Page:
Following the news that video streaming platform Twitch is set to cut 500 members of staff this week — a third of its workforce — global consumer research company GWI has released data showing the state of play in the live streaming market.
GWI analysed the rise and fall of the livestreaming giant, which, at its peak in Q2 2021, had almost one in 10 consumers around the world tuning in to the platform each month. Since then, the number of gamers who say they livestream their own games has fallen by 19%.
Despite the decline, the data shows that over one in ten Gen Z are still watching Twitch on at least a monthly basis and around a third of Gen Alpha say they tune into a live video stream on a weekly basis, remaining steady since 2021.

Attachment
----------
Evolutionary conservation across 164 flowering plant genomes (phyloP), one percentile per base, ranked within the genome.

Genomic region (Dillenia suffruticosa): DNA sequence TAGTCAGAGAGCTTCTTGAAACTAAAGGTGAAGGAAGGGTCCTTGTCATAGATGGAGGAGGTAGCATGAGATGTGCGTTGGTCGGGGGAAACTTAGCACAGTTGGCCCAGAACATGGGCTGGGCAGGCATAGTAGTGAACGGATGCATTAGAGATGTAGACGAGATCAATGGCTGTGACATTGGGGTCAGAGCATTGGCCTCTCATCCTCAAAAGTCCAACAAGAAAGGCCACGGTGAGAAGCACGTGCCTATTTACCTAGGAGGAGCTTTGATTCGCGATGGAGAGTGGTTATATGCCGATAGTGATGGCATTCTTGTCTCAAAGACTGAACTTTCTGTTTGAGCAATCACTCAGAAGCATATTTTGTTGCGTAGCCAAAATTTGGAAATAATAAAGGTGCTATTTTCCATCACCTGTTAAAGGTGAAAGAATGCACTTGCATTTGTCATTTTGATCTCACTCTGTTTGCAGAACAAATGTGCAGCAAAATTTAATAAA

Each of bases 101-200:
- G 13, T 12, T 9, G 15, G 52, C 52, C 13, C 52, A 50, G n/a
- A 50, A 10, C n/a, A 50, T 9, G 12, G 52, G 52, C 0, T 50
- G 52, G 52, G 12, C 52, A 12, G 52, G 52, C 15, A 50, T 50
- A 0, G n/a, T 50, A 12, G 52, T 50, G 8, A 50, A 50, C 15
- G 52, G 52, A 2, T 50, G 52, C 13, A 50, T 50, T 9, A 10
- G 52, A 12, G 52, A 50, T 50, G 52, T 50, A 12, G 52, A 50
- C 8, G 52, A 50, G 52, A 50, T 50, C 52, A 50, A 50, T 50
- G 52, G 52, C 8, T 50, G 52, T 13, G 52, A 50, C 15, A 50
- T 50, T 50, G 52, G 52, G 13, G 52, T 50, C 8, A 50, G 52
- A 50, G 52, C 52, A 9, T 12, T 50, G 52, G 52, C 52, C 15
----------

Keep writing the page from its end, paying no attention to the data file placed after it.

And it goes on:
Matt Smith, Trends Manager at GWI, said: ‘We can see that the popularity of live streaming overall has declined 8% over the past two years, rising to 11% among Gen Z. With the number of gamers livestreaming their own games falling by 19%, the data implies this could be an industry-wide issue, with less people engaging in the creator economy.
‘That being said, around a third of Gen Alpha (12-15s) say they tune into a live video stream on a weekly basis. And we’ve seen more competitors pop up in the live streaming space that may have drawn people away from Twitch – Kick and Rumble being the most notorious, while YouTube has put more weight into its live streaming offering – pointing to a potential shift in platform preference.’
In a note to the Twitch community, CEO Dan Clancy shared an email sent to current Twitch employees addressing the job cuts. He said the company was taking the ‘painful step to reduce our headcount’ to ‘build a more sustainable business’.
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